In doing less, I discovered unexpected benefits of eliminating chronic endurance => improved sex drive, better cognitive ability, happier joints, less cravings and additional muscle mass.

If you’re under 50, or pre-menopausal, then my benefits list will make more sense in a few years!

+++

What about that Tour de France study about longevity? (abstract linked)

While extreme, I’m not writing about Tour athletes.

Chronic endurance is about chasing podiums for decades after your elite career.

It’s not surprising TdF athletes live longer than their peers. The constitution required to get to the start line creates a special cohort.

A better cohort to review is “masters age-group champions” across 10, 20, 30, 40 years and compare them to “daily exercisers”.

There’s not much money to be made studying healthy people so I wouldn’t hold your breath on seeing my alternative study!

Frankly, I wouldn’t expect there to be much difference in longevity. You’d be studying two healthy populations.

Our findings underpin the importance of exercising without the fear that becoming exhausted might be bad for one’s health.

Lifespan isn’t the point.

Being exhausted is horrible for our relationships.

Look around and you will see that relationships are what we lack in later life, particularly if our favorite hobbies involve being alone… 😉

Quality of life and keeping a lid on my risk of ruin… that’s what interests me these days.

None of these benefit from chronic endurance.

 

Managing My Endurance Passion

G-BoraRecent media reports have linked “extreme” exercise to shortened lifespan (versus moderate exercisers). There is not an agreed definition of what constitutes extreme but, even at my current noncompetitive level of activity, I qualify.

My endurance pals have responded like Charlton Heston at an NRA rally.

If you want me to change then you can pry my fitbit from my cold, dead hands…

Ultradistance athletes are the true believers of endurance sport (links to classic book).

Many of us have replaced a previous passion, sometimes a negative addiction, with endurance sport.

Some of us are managing our “bad habits” via exercise.

All of us are terrified about the implications of change. Listen to our thoughts about anyone with a normal BMI.

Having watched friends revert to previous lifestyles, and having no desire to make a return myself (!), I thought I’d offer some practical ideas for managing our passion.

As always, I start by asking myself questions:

  • Where can things go wrong?
  • Is a multi-decade strategy to continually rip the legs of my aging competition wise?
  • What’s the minimum change required for maximum harm reduction?

Hands down, the worst thing that can happen to any aging athlete is losing the ability to train. Physically, strength losses are slow to return. Mentally, we are prone to depression via inactivity.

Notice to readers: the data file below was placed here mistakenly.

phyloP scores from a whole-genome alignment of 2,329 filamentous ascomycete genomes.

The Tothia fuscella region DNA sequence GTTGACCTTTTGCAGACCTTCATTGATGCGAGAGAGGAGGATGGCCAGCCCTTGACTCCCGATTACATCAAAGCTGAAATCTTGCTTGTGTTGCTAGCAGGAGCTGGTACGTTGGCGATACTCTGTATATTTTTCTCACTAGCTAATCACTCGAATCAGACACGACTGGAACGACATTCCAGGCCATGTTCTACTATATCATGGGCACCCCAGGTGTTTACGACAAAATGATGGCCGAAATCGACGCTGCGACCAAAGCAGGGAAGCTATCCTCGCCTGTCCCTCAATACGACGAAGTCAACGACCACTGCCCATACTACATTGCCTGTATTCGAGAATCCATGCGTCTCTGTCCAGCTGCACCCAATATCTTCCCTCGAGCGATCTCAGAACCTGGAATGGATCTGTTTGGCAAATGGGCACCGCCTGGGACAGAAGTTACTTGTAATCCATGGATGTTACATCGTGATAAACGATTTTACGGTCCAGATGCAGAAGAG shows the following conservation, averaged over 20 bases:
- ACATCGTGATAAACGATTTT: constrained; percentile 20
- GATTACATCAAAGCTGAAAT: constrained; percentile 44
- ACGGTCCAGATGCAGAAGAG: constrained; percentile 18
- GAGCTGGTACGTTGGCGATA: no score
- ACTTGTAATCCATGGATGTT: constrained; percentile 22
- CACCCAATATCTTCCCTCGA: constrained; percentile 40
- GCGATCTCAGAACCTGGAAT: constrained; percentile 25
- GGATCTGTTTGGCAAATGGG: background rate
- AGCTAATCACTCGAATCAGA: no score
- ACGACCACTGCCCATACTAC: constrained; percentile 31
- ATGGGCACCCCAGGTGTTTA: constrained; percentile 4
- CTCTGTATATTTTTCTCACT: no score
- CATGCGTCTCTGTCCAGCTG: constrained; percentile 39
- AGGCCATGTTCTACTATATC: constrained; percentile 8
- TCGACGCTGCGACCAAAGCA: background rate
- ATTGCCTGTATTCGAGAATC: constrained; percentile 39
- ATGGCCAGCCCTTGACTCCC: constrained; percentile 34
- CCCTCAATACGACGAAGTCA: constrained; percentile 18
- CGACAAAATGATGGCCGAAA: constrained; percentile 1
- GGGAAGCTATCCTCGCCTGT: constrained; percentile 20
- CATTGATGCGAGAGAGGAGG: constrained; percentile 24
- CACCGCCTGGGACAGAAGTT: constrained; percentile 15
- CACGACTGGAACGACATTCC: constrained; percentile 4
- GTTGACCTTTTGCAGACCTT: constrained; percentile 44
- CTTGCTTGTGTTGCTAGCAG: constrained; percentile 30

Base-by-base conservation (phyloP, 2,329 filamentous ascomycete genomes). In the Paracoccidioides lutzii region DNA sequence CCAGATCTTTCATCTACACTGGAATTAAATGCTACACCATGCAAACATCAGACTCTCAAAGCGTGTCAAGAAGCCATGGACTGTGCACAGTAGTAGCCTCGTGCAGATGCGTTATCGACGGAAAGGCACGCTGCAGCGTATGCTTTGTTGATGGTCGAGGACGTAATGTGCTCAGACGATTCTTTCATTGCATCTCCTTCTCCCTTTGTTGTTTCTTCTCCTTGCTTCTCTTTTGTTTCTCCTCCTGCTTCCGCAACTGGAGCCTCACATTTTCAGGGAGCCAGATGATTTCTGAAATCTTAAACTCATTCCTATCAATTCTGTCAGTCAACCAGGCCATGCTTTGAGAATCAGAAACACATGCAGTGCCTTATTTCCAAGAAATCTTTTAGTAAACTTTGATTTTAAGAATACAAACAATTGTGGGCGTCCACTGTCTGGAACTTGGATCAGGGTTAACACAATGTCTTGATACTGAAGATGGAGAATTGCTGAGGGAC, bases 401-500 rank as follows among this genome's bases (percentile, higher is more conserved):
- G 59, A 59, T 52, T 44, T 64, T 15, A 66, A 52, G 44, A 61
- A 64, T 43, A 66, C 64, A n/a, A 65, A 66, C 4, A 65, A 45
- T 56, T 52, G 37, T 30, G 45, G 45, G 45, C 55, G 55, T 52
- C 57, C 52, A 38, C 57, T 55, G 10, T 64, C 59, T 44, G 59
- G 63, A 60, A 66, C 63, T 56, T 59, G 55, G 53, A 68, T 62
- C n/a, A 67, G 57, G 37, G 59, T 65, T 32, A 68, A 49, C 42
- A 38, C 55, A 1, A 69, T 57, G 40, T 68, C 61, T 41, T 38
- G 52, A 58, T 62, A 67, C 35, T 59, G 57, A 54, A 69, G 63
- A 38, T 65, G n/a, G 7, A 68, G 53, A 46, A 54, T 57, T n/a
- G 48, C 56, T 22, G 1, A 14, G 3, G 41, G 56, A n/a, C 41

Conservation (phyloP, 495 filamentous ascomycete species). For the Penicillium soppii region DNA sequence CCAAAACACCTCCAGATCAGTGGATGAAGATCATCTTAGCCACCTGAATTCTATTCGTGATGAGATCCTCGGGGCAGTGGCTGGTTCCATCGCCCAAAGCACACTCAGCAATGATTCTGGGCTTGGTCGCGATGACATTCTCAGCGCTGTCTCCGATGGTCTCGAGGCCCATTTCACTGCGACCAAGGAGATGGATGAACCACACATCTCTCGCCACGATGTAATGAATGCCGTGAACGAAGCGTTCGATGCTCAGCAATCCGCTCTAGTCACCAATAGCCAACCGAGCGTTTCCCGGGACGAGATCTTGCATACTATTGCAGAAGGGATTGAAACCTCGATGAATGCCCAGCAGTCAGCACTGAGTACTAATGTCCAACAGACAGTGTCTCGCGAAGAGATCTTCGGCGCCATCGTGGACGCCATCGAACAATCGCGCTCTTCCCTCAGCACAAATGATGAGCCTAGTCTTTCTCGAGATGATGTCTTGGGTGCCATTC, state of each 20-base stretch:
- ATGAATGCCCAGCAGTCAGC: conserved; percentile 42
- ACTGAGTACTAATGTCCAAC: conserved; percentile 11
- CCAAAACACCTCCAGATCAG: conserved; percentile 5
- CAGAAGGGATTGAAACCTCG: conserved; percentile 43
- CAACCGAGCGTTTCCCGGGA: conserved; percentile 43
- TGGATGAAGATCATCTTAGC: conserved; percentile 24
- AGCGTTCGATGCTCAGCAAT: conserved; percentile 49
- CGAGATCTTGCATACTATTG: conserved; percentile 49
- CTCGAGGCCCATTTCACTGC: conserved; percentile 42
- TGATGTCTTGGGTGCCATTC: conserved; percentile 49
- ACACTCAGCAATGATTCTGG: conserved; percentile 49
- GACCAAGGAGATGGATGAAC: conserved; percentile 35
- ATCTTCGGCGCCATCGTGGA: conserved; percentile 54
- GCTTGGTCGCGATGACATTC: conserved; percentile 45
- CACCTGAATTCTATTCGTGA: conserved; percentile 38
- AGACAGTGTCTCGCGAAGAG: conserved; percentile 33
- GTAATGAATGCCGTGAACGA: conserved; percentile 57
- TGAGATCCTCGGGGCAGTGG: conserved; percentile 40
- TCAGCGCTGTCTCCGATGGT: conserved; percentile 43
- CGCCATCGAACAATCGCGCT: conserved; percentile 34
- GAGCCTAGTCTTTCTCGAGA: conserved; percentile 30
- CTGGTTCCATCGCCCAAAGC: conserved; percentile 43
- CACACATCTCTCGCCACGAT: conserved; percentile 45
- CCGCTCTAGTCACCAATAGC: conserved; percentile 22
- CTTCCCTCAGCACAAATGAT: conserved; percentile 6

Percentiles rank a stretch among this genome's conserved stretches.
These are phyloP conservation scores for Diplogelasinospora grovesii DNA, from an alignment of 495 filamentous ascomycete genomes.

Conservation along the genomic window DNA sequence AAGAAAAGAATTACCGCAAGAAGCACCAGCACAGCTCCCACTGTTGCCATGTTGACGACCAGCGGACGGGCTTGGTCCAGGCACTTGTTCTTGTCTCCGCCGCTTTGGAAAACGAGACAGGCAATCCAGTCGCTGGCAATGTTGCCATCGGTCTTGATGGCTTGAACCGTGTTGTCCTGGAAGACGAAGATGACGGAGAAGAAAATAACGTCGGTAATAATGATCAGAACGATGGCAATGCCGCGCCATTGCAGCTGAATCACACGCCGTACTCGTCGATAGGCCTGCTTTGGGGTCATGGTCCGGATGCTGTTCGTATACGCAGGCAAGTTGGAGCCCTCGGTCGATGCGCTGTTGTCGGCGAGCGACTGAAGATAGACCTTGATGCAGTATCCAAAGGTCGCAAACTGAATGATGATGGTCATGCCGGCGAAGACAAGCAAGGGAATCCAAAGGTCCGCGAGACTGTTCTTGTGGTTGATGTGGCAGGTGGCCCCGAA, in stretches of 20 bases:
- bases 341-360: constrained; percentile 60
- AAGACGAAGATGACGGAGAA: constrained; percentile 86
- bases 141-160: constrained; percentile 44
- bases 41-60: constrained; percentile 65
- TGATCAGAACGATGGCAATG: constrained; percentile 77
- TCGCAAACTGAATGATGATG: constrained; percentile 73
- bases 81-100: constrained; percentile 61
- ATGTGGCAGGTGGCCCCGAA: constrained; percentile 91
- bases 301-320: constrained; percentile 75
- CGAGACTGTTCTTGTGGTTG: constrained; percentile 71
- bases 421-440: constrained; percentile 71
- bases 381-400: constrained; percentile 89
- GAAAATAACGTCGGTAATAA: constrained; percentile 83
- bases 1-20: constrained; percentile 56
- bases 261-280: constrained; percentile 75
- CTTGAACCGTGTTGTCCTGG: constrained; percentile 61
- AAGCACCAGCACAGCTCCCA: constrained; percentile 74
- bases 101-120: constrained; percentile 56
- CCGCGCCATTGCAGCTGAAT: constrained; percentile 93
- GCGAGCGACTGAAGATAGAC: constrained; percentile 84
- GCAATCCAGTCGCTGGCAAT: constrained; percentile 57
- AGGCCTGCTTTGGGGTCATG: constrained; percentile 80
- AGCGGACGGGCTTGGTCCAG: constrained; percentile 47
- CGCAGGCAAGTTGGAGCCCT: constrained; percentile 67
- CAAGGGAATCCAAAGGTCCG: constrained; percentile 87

I’d be willing to compromise quite a bit to protect my ability to keep on trucking!

You are not going to get a lot of lifestyle modification by telling me that “strenuous” exercise isn’t good for me.

Not going to happen!

You see, I know how I was living without exercise in my life.

You might get me to change a little by pointing out the risk of:

  1. Dying via bike crash
  2. Orthopedic damage
  3. Concussion risk
  4. General malaise from soreness and fatigue

In fact, you didn’t have to bring it up. I see it all around me and have modified my lifestyle to take the above into account.

  • Highway riding avoidance
  • Adding front/rear lights for improved visibility
  • Rarely train in a group
  • No more bike racing
  • Main bike is full-suspension mountain bike

These small changes have improved my risk profile but I have ignored them when training for an event that required them, and when spending time with friends that could care less.

So, like any behavioral modification, my changes are only as sticky as my ability to choose wisely with peers and events.

I’ve written about low standard deviation training HERE and HERE.

Here’s what I’ve been doing:

  • Aim to train every AM and PM
  • Workout defined as leaving my house
  • Focus on frequency (AM/PM), not duration, not load
  • Wide variation in effort, from walking to max
  • Lots of hills
  • Don’t measure (other than a weekly weight check)

I end up with 11-14 doses per week and remain inside the “extreme” segment of recent physiological studies.

I’d estimate my current plan at 30% less hours, 60% less load and 90% less fatigue/soreness.

I exercise a lot, but less than I used to. I suspect the taper will continue as I age.

The small changes have improved my risk profile and increased the non-competitive benefits I receive from exercise (mood, motivation, creativity, sex drive).

++

I don’t expect you to change…

…but this is an alternative that reduces the chance you might have to shut down your endurance passion

…or end up replacing it with a prior negative addiction!

In times of injury, stress, divorce, despair… I hope you will remember this article.

Exercise has been a very good friend to my family.